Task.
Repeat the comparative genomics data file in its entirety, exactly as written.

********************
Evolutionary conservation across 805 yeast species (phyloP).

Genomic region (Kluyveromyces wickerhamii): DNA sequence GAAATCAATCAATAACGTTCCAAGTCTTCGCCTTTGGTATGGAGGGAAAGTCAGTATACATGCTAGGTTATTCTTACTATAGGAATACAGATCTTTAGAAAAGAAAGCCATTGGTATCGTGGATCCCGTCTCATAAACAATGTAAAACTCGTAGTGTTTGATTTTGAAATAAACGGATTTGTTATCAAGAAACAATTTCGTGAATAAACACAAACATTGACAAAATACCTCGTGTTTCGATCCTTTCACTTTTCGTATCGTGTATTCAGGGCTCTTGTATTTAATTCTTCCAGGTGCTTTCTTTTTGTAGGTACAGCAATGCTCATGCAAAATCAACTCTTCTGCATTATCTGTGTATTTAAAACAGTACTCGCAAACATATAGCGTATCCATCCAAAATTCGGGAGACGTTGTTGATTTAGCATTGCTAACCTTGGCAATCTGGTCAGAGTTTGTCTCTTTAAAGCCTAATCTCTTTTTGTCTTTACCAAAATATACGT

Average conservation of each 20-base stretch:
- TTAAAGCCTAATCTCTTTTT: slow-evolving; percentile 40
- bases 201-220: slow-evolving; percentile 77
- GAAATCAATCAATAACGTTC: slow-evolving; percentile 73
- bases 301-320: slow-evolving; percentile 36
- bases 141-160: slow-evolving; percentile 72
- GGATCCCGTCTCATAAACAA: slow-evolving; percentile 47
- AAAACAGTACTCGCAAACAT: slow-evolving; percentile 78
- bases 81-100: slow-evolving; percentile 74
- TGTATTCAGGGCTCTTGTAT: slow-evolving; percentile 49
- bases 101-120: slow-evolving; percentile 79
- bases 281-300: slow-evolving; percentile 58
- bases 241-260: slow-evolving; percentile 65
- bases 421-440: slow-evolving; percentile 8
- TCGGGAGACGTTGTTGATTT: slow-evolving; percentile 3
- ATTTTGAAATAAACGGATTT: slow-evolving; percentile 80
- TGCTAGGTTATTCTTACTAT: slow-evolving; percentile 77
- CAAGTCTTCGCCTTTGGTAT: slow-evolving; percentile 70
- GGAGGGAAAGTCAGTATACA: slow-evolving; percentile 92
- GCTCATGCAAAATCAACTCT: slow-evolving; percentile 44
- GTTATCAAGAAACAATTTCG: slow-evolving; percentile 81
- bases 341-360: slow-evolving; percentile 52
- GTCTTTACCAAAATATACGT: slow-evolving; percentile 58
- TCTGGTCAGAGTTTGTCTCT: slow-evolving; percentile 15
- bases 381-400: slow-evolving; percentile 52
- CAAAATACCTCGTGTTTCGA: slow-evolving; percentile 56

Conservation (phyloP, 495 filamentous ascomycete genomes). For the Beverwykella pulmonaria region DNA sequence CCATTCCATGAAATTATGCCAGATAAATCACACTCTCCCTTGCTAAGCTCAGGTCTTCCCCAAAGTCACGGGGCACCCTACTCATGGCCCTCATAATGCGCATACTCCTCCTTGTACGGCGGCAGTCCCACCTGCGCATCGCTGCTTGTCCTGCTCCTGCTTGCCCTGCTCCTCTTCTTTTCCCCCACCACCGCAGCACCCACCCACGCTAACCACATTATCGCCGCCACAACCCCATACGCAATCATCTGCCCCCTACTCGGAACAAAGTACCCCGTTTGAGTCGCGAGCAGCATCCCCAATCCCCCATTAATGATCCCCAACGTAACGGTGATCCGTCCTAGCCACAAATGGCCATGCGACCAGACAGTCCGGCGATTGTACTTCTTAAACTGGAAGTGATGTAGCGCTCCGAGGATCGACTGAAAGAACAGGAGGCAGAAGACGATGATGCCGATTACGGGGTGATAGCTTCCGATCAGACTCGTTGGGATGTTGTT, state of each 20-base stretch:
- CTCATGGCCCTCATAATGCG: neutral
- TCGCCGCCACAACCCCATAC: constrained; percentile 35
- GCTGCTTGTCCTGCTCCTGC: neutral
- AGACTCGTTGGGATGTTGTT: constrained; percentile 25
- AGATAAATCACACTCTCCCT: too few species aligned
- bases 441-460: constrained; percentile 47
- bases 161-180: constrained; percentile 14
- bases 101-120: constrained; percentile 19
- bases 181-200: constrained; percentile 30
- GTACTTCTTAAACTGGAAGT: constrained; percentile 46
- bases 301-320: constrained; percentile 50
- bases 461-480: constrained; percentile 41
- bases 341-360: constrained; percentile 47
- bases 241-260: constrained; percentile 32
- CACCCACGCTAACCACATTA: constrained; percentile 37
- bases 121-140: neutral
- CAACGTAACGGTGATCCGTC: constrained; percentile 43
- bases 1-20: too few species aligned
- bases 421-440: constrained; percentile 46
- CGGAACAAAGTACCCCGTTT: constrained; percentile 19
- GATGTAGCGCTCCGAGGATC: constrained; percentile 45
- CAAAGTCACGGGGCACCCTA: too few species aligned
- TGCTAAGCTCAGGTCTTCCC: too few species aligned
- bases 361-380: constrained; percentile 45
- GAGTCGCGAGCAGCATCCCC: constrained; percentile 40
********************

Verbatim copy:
Evolutionary conservation across 805 yeast species (phyloP).

Genomic region (Kluyveromyces wickerhamii): DNA sequence GAAATCAATCAATAACGTTCCAAGTCTTCGCCTTTGGTATGGAGGGAAAGTCAGTATACATGCTAGGTTATTCTTACTATAGGAATACAGATCTTTAGAAAAGAAAGCCATTGGTATCGTGGATCCCGTCTCATAAACAATGTAAAACTCGTAGTGTTTGATTTTGAAATAAACGGATTTGTTATCAAGAAACAATTTCGTGAATAAACACAAACATTGACAAAATACCTCGTGTTTCGATCCTTTCACTTTTCGTATCGTGTATTCAGGGCTCTTGTATTTAATTCTTCCAGGTGCTTTCTTTTTGTAGGTACAGCAATGCTCATGCAAAATCAACTCTTCTGCATTATCTGTGTATTTAAAACAGTACTCGCAAACATATAGCGTATCCATCCAAAATTCGGGAGACGTTGTTGATTTAGCATTGCTAACCTTGGCAATCTGGTCAGAGTTTGTCTCTTTAAAGCCTAATCTCTTTTTGTCTTTACCAAAATATACGT

Average conservation of each 20-base stretch:
- TTAAAGCCTAATCTCTTTTT: slow-evolving; percentile 40
- bases 201-220: slow-evolving; percentile 77
- GAAATCAATCAATAACGTTC: slow-evolving; percentile 73
- bases 301-320: slow-evolving; percentile 36
- bases 141-160: slow-evolving; percentile 72
- GGATCCCGTCTCATAAACAA: slow-evolving; percentile 47
- AAAACAGTACTCGCAAACAT: slow-evolving; percentile 78
- bases 81-100: slow-evolving; percentile 74
- TGTATTCAGGGCTCTTGTAT: slow-evolving; percentile 49
- bases 101-120: slow-evolving; percentile 79
- bases 281-300: slow-evolving; percentile 58
- bases 241-260: slow-evolving; percentile 65
- bases 421-440: slow-evolving; percentile 8
- TCGGGAGACGTTGTTGATTT: slow-evolving; percentile 3
- ATTTTGAAATAAACGGATTT: slow-evolving; percentile 80
- TGCTAGGTTATTCTTACTAT: slow-evolving; percentile 77
- CAAGTCTTCGCCTTTGGTAT: slow-evolving; percentile 70
- GGAGGGAAAGTCAGTATACA: slow-evolving; percentile 92
- GCTCATGCAAAATCAACTCT: slow-evolving; percentile 44
- GTTATCAAGAAACAATTTCG: slow-evolving; percentile 81
- bases 341-360: slow-evolving; percentile 52
- GTCTTTACCAAAATATACGT: slow-evolving; percentile 58
- TCTGGTCAGAGTTTGTCTCT: slow-evolving; percentile 15
- bases 381-400: slow-evolving; percentile 52
- CAAAATACCTCGTGTTTCGA: slow-evolving; percentile 56

Conservation (phyloP, 495 filamentous ascomycete genomes). For the Beverwykella pulmonaria region DNA sequence CCATTCCATGAAATTATGCCAGATAAATCACACTCTCCCTTGCTAAGCTCAGGTCTTCCCCAAAGTCACGGGGCACCCTACTCATGGCCCTCATAATGCGCATACTCCTCCTTGTACGGCGGCAGTCCCACCTGCGCATCGCTGCTTGTCCTGCTCCTGCTTGCCCTGCTCCTCTTCTTTTCCCCCACCACCGCAGCACCCACCCACGCTAACCACATTATCGCCGCCACAACCCCATACGCAATCATCTGCCCCCTACTCGGAACAAAGTACCCCGTTTGAGTCGCGAGCAGCATCCCCAATCCCCCATTAATGATCCCCAACGTAACGGTGATCCGTCCTAGCCACAAATGGCCATGCGACCAGACAGTCCGGCGATTGTACTTCTTAAACTGGAAGTGATGTAGCGCTCCGAGGATCGACTGAAAGAACAGGAGGCAGAAGACGATGATGCCGATTACGGGGTGATAGCTTCCGATCAGACTCGTTGGGATGTTGTT, state of each 20-base stretch:
- CTCATGGCCCTCATAATGCG: neutral
- TCGCCGCCACAACCCCATAC: constrained; percentile 35
- GCTGCTTGTCCTGCTCCTGC: neutral
- AGACTCGTTGGGATGTTGTT: constrained; percentile 25
- AGATAAATCACACTCTCCCT: too few species aligned
- bases 441-460: constrained; percentile 47
- bases 161-180: constrained; percentile 14
- bases 101-120: constrained; percentile 19
- bases 181-200: constrained; percentile 30
- GTACTTCTTAAACTGGAAGT: constrained; percentile 46
- bases 301-320: constrained; percentile 50
- bases 461-480: constrained; percentile 41
- bases 341-360: constrained; percentile 47
- bases 241-260: constrained; percentile 32
- CACCCACGCTAACCACATTA: constrained; percentile 37
- bases 121-140: neutral
- CAACGTAACGGTGATCCGTC: constrained; percentile 43
- bases 1-20: too few species aligned
- bases 421-440: constrained; percentile 46
- CGGAACAAAGTACCCCGTTT: constrained; percentile 19
- GATGTAGCGCTCCGAGGATC: constrained; percentile 45
- CAAAGTCACGGGGCACCCTA: too few species aligned
- TGCTAAGCTCAGGTCTTCCC: too few species aligned
- bases 361-380: constrained; percentile 45
- GAGTCGCGAGCAGCATCCCC: constrained; percentile 40